Album Review: Flying Lotus- “You’re Dead”

Album Review: Flying Lotus- “You’re Dead”


Flying Lotus‘ journey through music has been one hell of a roller coaster ride, over the last couple of years he’s worked with Earl Sweatshirt, Blu, Mac Miller and so many other artists. These collabs all happened after his 4th LP release in “Until The Quiet Comes” which dropped in 2012. On top of all of that FlyLo decided to step from behind the boards and start emceeing under the moniker of Captain Murphy. So needless to say Flying Lotus has been through a lot these last couple years and it’s bound to have some type of effect on his music. Enter “You’re Dead”, before its release no one really knew what we were going to get from the producer. I am pleased to inform you all that what we got was more than just a piece of music, but rather an experience.

From the jump with the intro “Theme” Flying Lotus let’s the listener know that this isn’t just an album with the best sounding tracks that seemingly flow well together. Because at times this album is disjointed but still cohesive, allow me to explain. “Theme” begins with a myriad of sounds that made me feel uncomfortable at first but after a couple listens to the song and album it fits perfectly in the theme of the project. To elaborate more “You’re Dead” is a roller coaster ride of sounds. Take the four tracks that come after “Tesla” (the second track), “Cold Dead” comes in with really strong guitar riffs with some jazz infused in the track. The very next track “Fkn Dead” is only a little over 30 seconds long but has such a strong soul sound that it has a distinctly different sounds than the track before it. I won’t cover the Kendrick Lamar assisted “Never Catch Me” because I’d be willing to bet money that you’ve already heard the track already. “Dead Man’s Tetris” continues this range of sounds with more of a trap and video game influence to it, not to mention that Snoop Dogg and Flylo’s alter ego Captain Murphy bring heat just like Kendrick did on the track that came before it. I mentioned all these tracks simply to point out the large range of sounds that Flying Lotus uses, normally this would steer some away, but somehow FlyLo is able to make all these sounds come together making the album more cohesive.

I think my favorite set of songs on this album are “Stirring” “Coronus the Terminator” “Siren Song and “Turtles”. While I won’t get into all four of them, I think they all have their own distinct sound but progress the story that FlyLo is trying to tell perfectly. “Coronus the Terminator” slowly but surely became my favorite track on this album. The soundscape created is so spooky and couple that with singing from both Flying Lotus and Nicole Randa and you have a hauntingly beautiful track that tells the story of what seems to be the Angel of Death. “Turtles” is also a beautiful song that has some unique drums and once the bassline (which isn’t too hard hitting but has more of a chill vibe to it) comes in, the relaxed atmosphere created is a sharp turn from the “in your face” sounds that the album started off with.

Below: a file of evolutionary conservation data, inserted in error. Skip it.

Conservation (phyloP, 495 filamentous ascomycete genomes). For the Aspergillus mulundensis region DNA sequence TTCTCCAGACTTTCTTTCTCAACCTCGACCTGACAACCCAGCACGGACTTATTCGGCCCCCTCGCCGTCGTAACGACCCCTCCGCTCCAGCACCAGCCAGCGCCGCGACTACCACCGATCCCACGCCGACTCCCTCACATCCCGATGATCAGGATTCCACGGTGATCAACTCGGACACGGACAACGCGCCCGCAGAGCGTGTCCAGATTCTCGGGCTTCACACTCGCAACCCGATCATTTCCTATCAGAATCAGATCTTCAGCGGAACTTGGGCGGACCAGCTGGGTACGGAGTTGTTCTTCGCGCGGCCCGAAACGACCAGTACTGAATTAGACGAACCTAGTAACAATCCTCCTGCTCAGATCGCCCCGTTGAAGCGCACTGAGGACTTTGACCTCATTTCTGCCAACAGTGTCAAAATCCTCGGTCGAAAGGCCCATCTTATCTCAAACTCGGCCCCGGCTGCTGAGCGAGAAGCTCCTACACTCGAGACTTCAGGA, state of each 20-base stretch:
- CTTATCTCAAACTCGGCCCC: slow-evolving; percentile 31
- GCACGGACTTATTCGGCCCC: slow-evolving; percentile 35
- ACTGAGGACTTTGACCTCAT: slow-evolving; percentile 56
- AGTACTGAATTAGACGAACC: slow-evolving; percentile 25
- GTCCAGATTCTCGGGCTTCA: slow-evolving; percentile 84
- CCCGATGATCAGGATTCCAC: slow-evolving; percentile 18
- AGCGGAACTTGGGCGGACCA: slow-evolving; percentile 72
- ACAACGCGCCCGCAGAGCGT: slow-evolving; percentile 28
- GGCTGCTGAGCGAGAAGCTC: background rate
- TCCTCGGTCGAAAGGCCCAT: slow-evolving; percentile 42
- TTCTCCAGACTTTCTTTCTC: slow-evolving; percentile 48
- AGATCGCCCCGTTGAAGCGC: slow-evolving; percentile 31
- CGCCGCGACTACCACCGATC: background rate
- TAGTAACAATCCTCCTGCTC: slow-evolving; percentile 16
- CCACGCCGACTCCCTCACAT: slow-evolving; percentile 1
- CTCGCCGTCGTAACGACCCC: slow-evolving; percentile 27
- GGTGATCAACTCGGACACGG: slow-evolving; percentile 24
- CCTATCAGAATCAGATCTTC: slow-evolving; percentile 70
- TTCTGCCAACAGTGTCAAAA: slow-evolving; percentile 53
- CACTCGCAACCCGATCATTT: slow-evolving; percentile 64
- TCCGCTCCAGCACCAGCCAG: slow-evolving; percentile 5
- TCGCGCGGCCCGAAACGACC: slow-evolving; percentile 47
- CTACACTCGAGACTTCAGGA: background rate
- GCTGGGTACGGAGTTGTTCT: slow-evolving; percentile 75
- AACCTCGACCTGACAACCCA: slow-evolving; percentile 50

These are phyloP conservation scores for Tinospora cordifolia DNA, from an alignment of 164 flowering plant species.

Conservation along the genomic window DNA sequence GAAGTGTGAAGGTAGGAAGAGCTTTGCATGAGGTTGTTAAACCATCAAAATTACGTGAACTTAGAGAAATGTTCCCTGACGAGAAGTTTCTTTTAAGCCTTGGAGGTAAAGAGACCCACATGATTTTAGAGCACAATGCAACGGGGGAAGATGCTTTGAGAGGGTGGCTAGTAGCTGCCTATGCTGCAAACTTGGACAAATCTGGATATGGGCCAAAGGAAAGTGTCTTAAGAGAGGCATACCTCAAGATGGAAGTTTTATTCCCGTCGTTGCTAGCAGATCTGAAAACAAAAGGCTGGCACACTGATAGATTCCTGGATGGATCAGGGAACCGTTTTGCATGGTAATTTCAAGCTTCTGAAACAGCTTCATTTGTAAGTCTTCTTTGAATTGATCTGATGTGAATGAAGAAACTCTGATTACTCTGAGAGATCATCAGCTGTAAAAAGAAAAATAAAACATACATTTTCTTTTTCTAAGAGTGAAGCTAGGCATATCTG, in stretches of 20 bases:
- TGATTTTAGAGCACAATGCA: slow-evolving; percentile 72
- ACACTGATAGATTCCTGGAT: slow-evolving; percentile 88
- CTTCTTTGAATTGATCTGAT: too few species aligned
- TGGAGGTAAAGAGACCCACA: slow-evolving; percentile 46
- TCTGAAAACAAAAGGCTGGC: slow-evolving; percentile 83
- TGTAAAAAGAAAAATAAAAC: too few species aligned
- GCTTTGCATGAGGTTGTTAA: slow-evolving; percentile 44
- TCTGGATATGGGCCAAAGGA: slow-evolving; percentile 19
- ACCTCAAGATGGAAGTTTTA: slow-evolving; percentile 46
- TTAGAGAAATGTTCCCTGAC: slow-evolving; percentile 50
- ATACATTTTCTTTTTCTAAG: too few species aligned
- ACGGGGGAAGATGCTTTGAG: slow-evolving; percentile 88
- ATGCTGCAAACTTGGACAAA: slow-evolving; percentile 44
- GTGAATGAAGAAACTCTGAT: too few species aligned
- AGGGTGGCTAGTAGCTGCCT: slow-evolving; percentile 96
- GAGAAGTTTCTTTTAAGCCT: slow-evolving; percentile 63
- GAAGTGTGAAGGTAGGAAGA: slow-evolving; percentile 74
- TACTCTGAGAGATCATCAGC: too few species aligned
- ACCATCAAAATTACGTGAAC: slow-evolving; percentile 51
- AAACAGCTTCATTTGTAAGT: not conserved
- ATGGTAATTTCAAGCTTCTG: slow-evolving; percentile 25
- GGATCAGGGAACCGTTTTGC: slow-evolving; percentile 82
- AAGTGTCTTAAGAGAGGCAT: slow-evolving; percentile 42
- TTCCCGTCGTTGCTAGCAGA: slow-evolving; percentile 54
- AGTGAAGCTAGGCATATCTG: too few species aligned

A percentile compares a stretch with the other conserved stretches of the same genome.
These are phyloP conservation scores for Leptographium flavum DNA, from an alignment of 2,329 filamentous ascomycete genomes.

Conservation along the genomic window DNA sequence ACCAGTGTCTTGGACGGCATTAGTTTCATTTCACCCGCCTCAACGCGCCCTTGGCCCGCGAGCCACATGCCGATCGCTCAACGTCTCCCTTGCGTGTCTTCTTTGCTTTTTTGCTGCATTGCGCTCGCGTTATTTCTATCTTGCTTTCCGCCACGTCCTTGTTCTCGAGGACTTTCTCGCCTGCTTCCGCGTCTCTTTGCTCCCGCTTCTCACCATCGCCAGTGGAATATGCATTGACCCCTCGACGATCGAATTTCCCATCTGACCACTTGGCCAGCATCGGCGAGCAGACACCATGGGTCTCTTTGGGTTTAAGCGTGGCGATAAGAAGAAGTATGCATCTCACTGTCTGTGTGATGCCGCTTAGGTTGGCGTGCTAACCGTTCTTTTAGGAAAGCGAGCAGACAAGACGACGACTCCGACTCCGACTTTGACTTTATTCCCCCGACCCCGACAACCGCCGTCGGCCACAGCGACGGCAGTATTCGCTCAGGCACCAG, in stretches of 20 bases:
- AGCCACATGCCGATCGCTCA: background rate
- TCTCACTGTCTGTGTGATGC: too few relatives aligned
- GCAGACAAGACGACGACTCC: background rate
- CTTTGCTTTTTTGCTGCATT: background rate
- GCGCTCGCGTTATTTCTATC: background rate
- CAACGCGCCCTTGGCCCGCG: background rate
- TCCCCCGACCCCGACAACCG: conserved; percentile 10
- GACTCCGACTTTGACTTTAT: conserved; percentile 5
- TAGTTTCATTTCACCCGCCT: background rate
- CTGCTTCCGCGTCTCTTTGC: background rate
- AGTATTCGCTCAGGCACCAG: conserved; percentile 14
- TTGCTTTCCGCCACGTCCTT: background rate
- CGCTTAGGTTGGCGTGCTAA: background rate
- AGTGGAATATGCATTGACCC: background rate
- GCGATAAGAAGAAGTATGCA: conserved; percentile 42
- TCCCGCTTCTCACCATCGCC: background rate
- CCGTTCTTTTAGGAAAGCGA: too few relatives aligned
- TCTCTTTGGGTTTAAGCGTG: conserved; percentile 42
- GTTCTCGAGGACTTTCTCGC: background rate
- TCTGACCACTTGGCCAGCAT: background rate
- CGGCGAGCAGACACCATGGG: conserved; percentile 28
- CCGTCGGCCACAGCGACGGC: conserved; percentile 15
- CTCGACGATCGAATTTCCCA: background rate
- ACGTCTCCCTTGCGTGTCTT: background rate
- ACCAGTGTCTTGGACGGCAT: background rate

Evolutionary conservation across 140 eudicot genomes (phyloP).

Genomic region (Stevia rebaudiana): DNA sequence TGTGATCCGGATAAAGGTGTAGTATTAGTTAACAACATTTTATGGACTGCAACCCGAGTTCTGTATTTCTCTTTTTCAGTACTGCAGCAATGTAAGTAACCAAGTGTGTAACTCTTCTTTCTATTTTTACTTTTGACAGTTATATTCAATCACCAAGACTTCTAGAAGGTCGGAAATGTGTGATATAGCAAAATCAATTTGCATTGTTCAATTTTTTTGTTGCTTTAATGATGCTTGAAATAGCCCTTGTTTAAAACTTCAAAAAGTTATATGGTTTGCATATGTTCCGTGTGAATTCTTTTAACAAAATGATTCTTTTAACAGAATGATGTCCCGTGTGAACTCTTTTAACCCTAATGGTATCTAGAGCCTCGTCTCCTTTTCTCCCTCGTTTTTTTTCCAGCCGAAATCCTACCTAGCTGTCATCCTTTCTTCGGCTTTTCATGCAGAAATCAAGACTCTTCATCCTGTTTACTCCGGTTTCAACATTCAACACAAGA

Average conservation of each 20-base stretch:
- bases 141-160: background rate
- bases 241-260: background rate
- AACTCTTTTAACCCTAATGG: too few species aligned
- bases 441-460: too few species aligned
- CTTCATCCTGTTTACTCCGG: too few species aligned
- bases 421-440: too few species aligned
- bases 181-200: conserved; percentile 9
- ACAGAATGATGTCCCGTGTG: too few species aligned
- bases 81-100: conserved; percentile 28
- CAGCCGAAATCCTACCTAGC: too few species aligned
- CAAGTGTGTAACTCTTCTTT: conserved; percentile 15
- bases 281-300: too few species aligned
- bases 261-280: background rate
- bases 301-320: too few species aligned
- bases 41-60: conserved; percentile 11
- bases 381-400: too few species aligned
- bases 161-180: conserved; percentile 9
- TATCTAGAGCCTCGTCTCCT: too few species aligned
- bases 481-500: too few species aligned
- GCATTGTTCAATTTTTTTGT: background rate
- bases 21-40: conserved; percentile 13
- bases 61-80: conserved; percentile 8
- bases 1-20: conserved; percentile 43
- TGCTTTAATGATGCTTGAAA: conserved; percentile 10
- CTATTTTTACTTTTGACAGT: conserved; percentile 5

Along these same lines, the album really starts to mellow out towards the end. “Eyes Above” is another one of my favorite tracks on this album and has a darker feel to it. It is short but I had this song on repeat for a long time (even now as I’m writing this review). My favorite aspect of the album that Flying Lotus has created is the story. Now it’s not a straightforward story, but I feel the listener is able to create whatever story they want personally. I personally feel Flying Lotus created a character that is going through the process of accepting his/her death. As the album progresses the character goes through everything, dying, denying their death and eventually going on to accept their death and rest in peace once “The Protest” comes on.

I’m going to be straightforward and say that I believe Flying Lotus has crafted the best album of this year. Keep in mind that yes, I’ve heard a lot of hip-hop this year and at first I truly believed no one would surpass the greatness that was Freddie Gibbs and Madlib’s “Pinata” LP. However Flying Lotus was able to tell a story through numerous types of sounds and influence of genres. FlyLo was selective on guests and rightfully so because each guest brought their best to the table. I think my only beef with this project is that it’s so short, coming in at just under 40 mins. Granted Flying Lotus gets the job done in this time so I’m probably just salty that there weren’t more songs or that some songs weren’t longer. “You’re Dead” is not just an album of songs, but an experience for the listener to interpret on their own. Flying Lotus may nudge the listener in a certain direction but it’s up to the listener to craft the story and what they want to take away from this masterpiece. Unless you’re just not a Flying Lotus fan at all there’s really no reason not to cop this album because it’s perfect.

Rating: A+

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